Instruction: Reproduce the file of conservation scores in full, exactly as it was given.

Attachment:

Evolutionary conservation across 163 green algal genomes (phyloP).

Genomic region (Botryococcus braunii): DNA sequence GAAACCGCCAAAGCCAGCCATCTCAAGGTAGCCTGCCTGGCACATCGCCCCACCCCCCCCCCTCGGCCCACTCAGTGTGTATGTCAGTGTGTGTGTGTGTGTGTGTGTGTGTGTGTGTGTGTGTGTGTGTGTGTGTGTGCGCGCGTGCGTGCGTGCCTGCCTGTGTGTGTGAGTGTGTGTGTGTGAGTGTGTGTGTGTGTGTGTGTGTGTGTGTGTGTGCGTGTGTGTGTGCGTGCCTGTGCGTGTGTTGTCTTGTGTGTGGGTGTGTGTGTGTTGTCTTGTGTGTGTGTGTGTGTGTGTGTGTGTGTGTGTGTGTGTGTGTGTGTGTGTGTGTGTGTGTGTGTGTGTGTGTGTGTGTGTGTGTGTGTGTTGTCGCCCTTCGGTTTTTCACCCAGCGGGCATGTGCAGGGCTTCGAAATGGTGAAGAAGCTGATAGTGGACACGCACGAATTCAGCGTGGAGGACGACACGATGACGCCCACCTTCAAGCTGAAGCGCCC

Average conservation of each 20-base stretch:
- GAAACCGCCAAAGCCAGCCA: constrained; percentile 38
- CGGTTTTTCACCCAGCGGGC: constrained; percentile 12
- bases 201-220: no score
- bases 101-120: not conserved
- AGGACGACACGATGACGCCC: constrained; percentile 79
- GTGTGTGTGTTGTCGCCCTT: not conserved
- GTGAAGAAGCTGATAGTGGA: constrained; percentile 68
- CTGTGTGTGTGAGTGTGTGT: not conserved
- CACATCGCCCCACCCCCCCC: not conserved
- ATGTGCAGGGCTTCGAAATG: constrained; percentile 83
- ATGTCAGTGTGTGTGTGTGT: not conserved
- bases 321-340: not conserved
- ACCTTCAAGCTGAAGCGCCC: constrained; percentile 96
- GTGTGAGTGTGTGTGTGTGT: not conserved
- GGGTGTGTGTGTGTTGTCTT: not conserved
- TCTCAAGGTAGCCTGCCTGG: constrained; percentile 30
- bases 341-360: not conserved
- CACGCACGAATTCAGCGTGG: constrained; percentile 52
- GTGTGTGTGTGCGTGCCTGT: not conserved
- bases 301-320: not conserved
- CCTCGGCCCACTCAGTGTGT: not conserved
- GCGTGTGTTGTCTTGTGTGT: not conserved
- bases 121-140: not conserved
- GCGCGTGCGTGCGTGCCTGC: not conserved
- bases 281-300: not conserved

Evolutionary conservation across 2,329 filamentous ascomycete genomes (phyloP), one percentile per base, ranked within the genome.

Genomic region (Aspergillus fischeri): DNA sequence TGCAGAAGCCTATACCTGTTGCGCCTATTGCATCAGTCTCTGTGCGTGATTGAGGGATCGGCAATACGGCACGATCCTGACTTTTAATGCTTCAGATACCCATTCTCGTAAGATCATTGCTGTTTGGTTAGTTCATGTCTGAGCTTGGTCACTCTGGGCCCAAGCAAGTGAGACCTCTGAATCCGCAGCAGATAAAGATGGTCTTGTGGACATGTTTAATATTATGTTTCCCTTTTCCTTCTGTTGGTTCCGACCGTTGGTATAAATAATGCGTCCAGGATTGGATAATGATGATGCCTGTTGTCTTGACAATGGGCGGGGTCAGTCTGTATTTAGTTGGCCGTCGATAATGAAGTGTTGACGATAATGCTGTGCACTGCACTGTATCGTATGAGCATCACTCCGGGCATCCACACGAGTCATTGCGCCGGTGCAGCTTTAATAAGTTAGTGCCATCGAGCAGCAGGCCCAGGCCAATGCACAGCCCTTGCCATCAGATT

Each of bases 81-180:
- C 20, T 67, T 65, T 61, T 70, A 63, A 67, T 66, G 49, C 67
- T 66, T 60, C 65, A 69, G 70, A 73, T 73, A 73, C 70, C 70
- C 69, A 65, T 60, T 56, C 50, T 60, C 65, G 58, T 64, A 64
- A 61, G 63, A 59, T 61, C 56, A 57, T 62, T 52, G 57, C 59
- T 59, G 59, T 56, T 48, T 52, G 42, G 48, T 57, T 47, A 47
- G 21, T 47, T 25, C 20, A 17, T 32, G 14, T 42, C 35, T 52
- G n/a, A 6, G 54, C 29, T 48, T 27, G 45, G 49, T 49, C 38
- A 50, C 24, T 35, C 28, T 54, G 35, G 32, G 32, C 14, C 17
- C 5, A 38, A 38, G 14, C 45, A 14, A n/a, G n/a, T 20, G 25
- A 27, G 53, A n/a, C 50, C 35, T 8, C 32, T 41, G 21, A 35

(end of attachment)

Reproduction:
Evolutionary conservation across 163 green algal genomes (phyloP).

Genomic region (Botryococcus braunii): DNA sequence GAAACCGCCAAAGCCAGCCATCTCAAGGTAGCCTGCCTGGCACATCGCCCCACCCCCCCCCCTCGGCCCACTCAGTGTGTATGTCAGTGTGTGTGTGTGTGTGTGTGTGTGTGTGTGTGTGTGTGTGTGTGTGTGTGTGCGCGCGTGCGTGCGTGCCTGCCTGTGTGTGTGAGTGTGTGTGTGTGAGTGTGTGTGTGTGTGTGTGTGTGTGTGTGTGTGCGTGTGTGTGTGCGTGCCTGTGCGTGTGTTGTCTTGTGTGTGGGTGTGTGTGTGTTGTCTTGTGTGTGTGTGTGTGTGTGTGTGTGTGTGTGTGTGTGTGTGTGTGTGTGTGTGTGTGTGTGTGTGTGTGTGTGTGTGTGTGTGTGTGTGTTGTCGCCCTTCGGTTTTTCACCCAGCGGGCATGTGCAGGGCTTCGAAATGGTGAAGAAGCTGATAGTGGACACGCACGAATTCAGCGTGGAGGACGACACGATGACGCCCACCTTCAAGCTGAAGCGCCC

Average conservation of each 20-base stretch:
- GAAACCGCCAAAGCCAGCCA: constrained; percentile 38
- CGGTTTTTCACCCAGCGGGC: constrained; percentile 12
- bases 201-220: no score
- bases 101-120: not conserved
- AGGACGACACGATGACGCCC: constrained; percentile 79
- GTGTGTGTGTTGTCGCCCTT: not conserved
- GTGAAGAAGCTGATAGTGGA: constrained; percentile 68
- CTGTGTGTGTGAGTGTGTGT: not conserved
- CACATCGCCCCACCCCCCCC: not conserved
- ATGTGCAGGGCTTCGAAATG: constrained; percentile 83
- ATGTCAGTGTGTGTGTGTGT: not conserved
- bases 321-340: not conserved
- ACCTTCAAGCTGAAGCGCCC: constrained; percentile 96
- GTGTGAGTGTGTGTGTGTGT: not conserved
- GGGTGTGTGTGTGTTGTCTT: not conserved
- TCTCAAGGTAGCCTGCCTGG: constrained; percentile 30
- bases 341-360: not conserved
- CACGCACGAATTCAGCGTGG: constrained; percentile 52
- GTGTGTGTGTGCGTGCCTGT: not conserved
- bases 301-320: not conserved
- CCTCGGCCCACTCAGTGTGT: not conserved
- GCGTGTGTTGTCTTGTGTGT: not conserved
- bases 121-140: not conserved
- GCGCGTGCGTGCGTGCCTGC: not conserved
- bases 281-300: not conserved

Evolutionary conservation across 2,329 filamentous ascomycete genomes (phyloP), one percentile per base, ranked within the genome.

Genomic region (Aspergillus fischeri): DNA sequence TGCAGAAGCCTATACCTGTTGCGCCTATTGCATCAGTCTCTGTGCGTGATTGAGGGATCGGCAATACGGCACGATCCTGACTTTTAATGCTTCAGATACCCATTCTCGTAAGATCATTGCTGTTTGGTTAGTTCATGTCTGAGCTTGGTCACTCTGGGCCCAAGCAAGTGAGACCTCTGAATCCGCAGCAGATAAAGATGGTCTTGTGGACATGTTTAATATTATGTTTCCCTTTTCCTTCTGTTGGTTCCGACCGTTGGTATAAATAATGCGTCCAGGATTGGATAATGATGATGCCTGTTGTCTTGACAATGGGCGGGGTCAGTCTGTATTTAGTTGGCCGTCGATAATGAAGTGTTGACGATAATGCTGTGCACTGCACTGTATCGTATGAGCATCACTCCGGGCATCCACACGAGTCATTGCGCCGGTGCAGCTTTAATAAGTTAGTGCCATCGAGCAGCAGGCCCAGGCCAATGCACAGCCCTTGCCATCAGATT

Each of bases 81-180:
- C 20, T 67, T 65, T 61, T 70, A 63, A 67, T 66, G 49, C 67
- T 66, T 60, C 65, A 69, G 70, A 73, T 73, A 73, C 70, C 70
- C 69, A 65, T 60, T 56, C 50, T 60, C 65, G 58, T 64, A 64
- A 61, G 63, A 59, T 61, C 56, A 57, T 62, T 52, G 57, C 59
- T 59, G 59, T 56, T 48, T 52, G 42, G 48, T 57, T 47, A 47
- G 21, T 47, T 25, C 20, A 17, T 32, G 14, T 42, C 35, T 52
- G n/a, A 6, G 54, C 29, T 48, T 27, G 45, G 49, T 49, C 38
- A 50, C 24, T 35, C 28, T 54, G 35, G 32, G 32, C 14, C 17
- C 5, A 38, A 38, G 14, C 45, A 14, A n/a, G n/a, T 20, G 25
- A 27, G 53, A n/a, C 50, C 35, T 8, C 32, T 41, G 21, A 35